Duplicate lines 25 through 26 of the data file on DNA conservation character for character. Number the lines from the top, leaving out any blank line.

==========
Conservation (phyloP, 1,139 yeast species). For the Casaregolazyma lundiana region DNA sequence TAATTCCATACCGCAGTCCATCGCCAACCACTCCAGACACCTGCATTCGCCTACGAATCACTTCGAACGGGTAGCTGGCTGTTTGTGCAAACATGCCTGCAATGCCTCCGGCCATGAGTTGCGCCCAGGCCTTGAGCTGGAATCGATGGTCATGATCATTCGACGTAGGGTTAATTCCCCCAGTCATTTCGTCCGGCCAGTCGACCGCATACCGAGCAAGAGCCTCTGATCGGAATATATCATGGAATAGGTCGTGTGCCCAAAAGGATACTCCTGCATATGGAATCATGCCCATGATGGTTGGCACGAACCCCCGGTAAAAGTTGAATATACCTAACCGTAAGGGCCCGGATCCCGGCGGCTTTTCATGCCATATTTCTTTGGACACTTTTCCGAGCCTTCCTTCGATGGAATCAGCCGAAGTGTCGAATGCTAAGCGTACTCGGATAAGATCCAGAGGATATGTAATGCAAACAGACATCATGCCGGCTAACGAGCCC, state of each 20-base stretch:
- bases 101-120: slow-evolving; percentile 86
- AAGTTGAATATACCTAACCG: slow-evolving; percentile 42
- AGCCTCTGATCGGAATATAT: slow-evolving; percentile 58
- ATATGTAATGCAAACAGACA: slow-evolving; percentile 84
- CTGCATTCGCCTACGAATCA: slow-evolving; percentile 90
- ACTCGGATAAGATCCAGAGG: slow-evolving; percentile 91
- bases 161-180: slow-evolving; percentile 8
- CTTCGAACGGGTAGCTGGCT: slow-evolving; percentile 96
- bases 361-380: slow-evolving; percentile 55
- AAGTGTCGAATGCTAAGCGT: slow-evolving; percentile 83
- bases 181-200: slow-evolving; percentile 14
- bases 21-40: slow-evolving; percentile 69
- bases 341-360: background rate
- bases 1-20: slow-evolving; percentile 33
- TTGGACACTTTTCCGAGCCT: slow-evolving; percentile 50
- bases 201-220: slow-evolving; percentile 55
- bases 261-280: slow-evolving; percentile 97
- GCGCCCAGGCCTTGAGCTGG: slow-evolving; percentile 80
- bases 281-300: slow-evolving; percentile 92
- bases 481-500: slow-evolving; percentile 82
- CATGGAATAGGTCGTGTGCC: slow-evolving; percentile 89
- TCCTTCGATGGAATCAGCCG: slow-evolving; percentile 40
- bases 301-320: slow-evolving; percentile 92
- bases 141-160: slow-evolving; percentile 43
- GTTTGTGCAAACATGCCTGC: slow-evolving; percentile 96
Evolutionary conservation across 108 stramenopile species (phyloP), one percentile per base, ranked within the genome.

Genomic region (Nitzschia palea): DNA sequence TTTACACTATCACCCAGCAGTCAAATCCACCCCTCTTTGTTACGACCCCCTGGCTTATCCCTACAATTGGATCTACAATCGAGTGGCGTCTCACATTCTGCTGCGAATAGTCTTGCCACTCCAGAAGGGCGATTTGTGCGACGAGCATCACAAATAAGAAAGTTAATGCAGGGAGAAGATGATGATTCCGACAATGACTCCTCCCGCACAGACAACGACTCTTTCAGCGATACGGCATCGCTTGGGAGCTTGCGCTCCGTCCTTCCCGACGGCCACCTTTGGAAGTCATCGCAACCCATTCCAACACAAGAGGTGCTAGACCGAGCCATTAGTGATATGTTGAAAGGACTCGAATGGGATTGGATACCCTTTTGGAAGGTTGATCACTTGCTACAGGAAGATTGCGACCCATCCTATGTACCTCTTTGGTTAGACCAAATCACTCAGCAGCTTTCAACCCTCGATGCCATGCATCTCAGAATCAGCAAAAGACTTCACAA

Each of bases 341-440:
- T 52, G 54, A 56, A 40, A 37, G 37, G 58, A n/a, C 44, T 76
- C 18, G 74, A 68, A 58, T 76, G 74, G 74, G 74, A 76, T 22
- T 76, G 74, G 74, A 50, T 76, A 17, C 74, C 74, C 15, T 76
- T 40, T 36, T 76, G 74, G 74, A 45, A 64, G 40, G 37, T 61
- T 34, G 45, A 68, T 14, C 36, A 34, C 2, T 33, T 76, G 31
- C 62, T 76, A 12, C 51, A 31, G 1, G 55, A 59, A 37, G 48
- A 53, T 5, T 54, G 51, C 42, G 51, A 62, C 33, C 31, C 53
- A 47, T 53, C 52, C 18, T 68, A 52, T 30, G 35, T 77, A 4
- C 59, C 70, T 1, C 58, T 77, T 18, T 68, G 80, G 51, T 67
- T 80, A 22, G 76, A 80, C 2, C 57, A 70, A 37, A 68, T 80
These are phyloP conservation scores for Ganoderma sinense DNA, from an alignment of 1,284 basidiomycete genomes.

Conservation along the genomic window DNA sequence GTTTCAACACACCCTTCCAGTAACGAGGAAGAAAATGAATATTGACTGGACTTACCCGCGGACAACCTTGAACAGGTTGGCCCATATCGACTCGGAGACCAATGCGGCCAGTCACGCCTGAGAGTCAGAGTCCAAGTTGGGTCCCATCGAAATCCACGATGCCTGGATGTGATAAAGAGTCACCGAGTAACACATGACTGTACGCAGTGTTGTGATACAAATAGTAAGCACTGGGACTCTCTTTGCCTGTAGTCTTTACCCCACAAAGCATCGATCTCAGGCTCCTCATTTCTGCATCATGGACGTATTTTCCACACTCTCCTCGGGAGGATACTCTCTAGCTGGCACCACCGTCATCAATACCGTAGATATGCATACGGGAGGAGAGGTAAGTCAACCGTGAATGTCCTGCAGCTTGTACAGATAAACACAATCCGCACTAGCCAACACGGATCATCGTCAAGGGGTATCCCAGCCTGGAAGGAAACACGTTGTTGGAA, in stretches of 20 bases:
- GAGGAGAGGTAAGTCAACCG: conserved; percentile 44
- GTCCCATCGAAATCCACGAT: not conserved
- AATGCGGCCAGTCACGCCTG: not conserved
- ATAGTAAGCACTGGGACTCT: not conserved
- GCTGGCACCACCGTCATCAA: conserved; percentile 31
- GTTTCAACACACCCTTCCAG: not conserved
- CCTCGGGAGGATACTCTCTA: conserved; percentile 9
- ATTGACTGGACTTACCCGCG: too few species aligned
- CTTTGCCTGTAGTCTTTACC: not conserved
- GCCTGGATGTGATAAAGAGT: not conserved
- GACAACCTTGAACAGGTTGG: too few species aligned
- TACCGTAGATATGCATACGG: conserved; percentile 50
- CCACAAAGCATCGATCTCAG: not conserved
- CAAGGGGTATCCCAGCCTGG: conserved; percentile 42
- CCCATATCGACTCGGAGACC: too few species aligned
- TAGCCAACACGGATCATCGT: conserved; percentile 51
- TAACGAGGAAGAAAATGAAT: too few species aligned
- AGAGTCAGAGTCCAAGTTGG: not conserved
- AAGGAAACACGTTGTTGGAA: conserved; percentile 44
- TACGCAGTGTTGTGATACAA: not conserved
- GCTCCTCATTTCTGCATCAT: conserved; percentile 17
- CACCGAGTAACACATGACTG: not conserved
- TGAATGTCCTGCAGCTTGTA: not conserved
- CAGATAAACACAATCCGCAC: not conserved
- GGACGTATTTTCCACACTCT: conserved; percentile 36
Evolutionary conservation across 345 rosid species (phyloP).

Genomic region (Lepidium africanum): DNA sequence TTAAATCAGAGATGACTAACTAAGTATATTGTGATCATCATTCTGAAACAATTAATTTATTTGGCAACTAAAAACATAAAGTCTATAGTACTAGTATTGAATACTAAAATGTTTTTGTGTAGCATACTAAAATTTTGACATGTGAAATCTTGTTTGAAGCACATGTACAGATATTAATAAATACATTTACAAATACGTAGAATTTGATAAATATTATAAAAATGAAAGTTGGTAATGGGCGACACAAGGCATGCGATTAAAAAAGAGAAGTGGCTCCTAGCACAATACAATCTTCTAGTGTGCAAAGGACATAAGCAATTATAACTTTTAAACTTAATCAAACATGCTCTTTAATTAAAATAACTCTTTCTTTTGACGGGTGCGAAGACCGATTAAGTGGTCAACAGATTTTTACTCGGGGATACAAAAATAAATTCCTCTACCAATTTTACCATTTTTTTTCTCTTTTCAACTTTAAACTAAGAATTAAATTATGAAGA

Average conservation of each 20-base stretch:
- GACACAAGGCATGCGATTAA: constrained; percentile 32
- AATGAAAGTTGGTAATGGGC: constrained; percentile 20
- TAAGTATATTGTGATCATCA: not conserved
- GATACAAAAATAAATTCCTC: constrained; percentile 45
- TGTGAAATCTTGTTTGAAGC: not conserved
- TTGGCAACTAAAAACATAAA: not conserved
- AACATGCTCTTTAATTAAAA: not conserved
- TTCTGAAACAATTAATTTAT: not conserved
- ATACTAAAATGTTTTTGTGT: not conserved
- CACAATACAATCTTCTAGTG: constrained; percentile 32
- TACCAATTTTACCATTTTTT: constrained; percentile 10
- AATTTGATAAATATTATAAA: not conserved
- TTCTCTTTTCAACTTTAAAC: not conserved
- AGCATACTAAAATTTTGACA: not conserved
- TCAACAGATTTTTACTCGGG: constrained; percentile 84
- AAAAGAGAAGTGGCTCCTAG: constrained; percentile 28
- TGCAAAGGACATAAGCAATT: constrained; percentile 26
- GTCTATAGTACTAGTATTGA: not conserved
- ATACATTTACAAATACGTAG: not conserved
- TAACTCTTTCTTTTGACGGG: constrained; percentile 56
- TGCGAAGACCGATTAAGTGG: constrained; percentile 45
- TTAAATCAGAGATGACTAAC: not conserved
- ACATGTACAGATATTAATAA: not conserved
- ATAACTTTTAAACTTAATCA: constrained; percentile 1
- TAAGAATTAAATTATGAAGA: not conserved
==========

- bases 141-160: slow-evolving; percentile 43
- GTTTGTGCAAACATGCCTGC: slow-evolving; percentile 96